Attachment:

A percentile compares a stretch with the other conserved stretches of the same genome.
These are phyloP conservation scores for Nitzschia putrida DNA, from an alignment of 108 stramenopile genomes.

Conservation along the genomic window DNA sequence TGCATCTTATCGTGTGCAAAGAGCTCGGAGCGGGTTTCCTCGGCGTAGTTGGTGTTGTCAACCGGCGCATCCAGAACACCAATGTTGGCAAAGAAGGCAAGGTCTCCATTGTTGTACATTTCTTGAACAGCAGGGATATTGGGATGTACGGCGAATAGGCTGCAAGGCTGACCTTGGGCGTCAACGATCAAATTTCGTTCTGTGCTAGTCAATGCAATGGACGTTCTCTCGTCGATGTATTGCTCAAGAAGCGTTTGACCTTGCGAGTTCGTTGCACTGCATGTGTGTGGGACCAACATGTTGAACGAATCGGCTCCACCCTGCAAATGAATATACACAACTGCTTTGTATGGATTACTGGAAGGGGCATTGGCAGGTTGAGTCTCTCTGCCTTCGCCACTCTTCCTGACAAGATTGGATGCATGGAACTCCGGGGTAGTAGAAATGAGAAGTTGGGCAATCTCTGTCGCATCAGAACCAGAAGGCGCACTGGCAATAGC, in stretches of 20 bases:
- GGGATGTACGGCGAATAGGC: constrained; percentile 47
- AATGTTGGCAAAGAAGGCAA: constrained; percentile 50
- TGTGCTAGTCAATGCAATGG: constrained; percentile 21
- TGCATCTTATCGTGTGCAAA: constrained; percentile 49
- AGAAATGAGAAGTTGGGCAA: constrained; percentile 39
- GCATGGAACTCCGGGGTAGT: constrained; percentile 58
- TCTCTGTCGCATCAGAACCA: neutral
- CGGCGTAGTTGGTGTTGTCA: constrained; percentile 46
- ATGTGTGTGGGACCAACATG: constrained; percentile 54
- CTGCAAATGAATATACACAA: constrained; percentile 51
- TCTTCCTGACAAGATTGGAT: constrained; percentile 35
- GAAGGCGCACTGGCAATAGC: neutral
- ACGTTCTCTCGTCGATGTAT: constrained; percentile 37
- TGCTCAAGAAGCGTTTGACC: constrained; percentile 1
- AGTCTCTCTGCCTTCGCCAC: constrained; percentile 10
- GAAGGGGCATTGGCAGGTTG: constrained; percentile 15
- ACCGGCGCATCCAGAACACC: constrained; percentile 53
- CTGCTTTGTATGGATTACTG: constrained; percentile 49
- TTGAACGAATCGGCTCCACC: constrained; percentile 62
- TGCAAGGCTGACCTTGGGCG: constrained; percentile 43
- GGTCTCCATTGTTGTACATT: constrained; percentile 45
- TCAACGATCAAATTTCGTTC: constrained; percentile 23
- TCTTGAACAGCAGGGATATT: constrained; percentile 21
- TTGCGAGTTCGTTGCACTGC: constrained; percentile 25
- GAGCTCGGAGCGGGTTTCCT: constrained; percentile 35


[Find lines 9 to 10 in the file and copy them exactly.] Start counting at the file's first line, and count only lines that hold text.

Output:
- GCATGGAACTCCGGGGTAGT: constrained; percentile 58
- TCTCTGTCGCATCAGAACCA: neutral